No one to please but himself
John Szarkowski put himself out to pasture in 1991, ending a 29-year career as director of photography at the Museum of Modern Art in New York. He returned to the art world 14 years later, but as an artist. A retrospective exhibition of his photographs opened at the San Francisco Museum of Modern Art in 2005 and traveled to four other museums, including MoMA.
For people who knew Szarkowski only as a tastemaker and gatekeeper -- one who defined photography as a modern art form and introduced the public to artists such as Diane Arbus, Garry Winogrand, Lee Friedlander and William Eggleston -- it was a strange turn of events. Some suspected that he had taken up photography as a retirement hobby and had called in favors to promote himself.
But the exhibition revealed that he had been a highly accomplished artist in his early days. He had received two Guggenheim Fellowships, had exhibited his work at leading museums and had published two critically acclaimed photography books -- “The Idea of Louis Sullivan,” an impassioned tribute to the buildings and philosophy of a major American architect, and “The Face of Minnesota,” a richly textured portrait of the Midwestern state -- before becoming a curator. In fact, with the San Francisco show, Szarkowski, after a 29-year hiatus, was returning to his vocation.
This week, part of that story will come to Los Angeles. Szarkowski will give a public lecture, “Being a Photographer,” Thursday night at the J. Paul Getty Center, and a mini-retrospective of his photographs will open Saturday at the Peter Fetterman Gallery in Bergamot Station.
“It was an adventure,” Szarkowski says of his return to picture making, speaking by telephone from his home on an apple farm in upstate New York. “Not that I didn’t enjoy my work at the museum. It was very interesting and challenging, not to mention educational, but it was different from trying to make sense of the world with my own work.”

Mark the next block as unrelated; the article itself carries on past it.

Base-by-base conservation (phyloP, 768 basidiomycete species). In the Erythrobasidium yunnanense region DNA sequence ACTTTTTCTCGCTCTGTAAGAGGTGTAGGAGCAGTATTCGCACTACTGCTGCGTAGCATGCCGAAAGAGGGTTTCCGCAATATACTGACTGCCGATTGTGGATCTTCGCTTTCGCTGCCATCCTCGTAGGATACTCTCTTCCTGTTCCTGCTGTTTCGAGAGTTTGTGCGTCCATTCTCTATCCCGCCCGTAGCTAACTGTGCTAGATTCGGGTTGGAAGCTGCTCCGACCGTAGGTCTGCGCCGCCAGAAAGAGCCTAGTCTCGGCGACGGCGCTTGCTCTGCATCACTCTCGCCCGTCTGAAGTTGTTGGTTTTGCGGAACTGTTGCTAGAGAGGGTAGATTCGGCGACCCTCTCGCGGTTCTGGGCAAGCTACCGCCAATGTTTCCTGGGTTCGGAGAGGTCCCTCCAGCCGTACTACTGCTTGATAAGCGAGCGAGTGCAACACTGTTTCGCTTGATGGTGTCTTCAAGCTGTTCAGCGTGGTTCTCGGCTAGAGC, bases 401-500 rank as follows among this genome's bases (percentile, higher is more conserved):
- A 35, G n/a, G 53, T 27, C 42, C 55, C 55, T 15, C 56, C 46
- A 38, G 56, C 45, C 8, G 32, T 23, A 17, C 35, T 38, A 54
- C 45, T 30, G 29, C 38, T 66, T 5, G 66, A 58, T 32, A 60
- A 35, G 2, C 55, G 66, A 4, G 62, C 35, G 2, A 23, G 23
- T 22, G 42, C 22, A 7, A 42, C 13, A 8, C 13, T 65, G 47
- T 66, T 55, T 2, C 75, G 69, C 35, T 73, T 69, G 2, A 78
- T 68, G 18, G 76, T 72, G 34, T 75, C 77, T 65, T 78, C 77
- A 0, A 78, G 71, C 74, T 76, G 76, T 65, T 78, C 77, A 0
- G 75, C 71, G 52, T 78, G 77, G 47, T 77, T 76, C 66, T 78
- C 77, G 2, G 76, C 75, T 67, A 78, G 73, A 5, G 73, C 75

He had to get over “a certain awkwardness,” he says. “In terms of easy technical competence, I don’t think I’m as good now as I was when I was 30. When you are young and work 18 hours a day, you can do an awful lot of consistently good work with ease.”
His pictures from the Louis Sullivan book “define architecture as a living thing, subtly responsive to natural light and a grand, mutable stage for human interaction,” New York Times critic Roberta Smith wrote in a review of the retrospective at MoMA. In recent years, he has favored rural landscapes, depicting old barns and apple trees with loving attention to detail.
“There is a strong continuity, but only with part of what I did earlier,” he says. “When I was young, I had a stronger sense that, in addition to being an artist, I was supposed to be a good citizen. The things I devoted my energies to had some direct social valence. They might be not only artistically valid but win me some points as a good person. I’m 80. If I haven’t won those points by now, it’s too late.”
Szarkowski still wants his work to be “useful,” but his definition of the term has changed.
“I did the Louis Sullivan project with a sense of wanting to persuade,” he says. “Here were a great artist, great buildings and ideas that deserved closer attention.
“A large component of ‘The Face of Minnesota’ was to demonstrate what a wonderful and beautiful place it is. I might wish I was that person still, but I’m not. I don’t feel the obligation. I decided I could concentrate on issues that I thought were important in a more personal way.”
Other photographers have taught him a lot, he says, especially French artist Eugene Atget, who photographed late 19th and early 20th century Paris. As Szarkowski became intimately acquainted with Atget’s work, he confronted what he calls “the constantly revised problem of how to get the picture right when one’s understanding of the subject is continually changing.”
Like Atget’s Parisian shop windows, Szarkowski’s apple trees look different every day.
So what’s next?
“Farm animals, old-fashioned ones,” he says. Dairy herds have disappeared from his rural area, but some new neighbors have brought in an assortment of animals. Nobody sees chickens anymore, except at the supermarket, he says. That’s about to change.
‘Being a Photographer’
Where: Harold M. Williams Auditorium, J. Paul Getty Center, 1200 Getty Center Drive, Los Angeles
When: 7-8 p.m. Thursday
Price: Free; reservation required
Contact: (310) 440-7300; www.getty.edu
What: “John Szarkowski,” Saturday through Dec. 30 at Peter Fetterman Gallery, 2525 Michigan Ave., A7, Santa Monica, (310) 453-6463; www.peterfetterman.com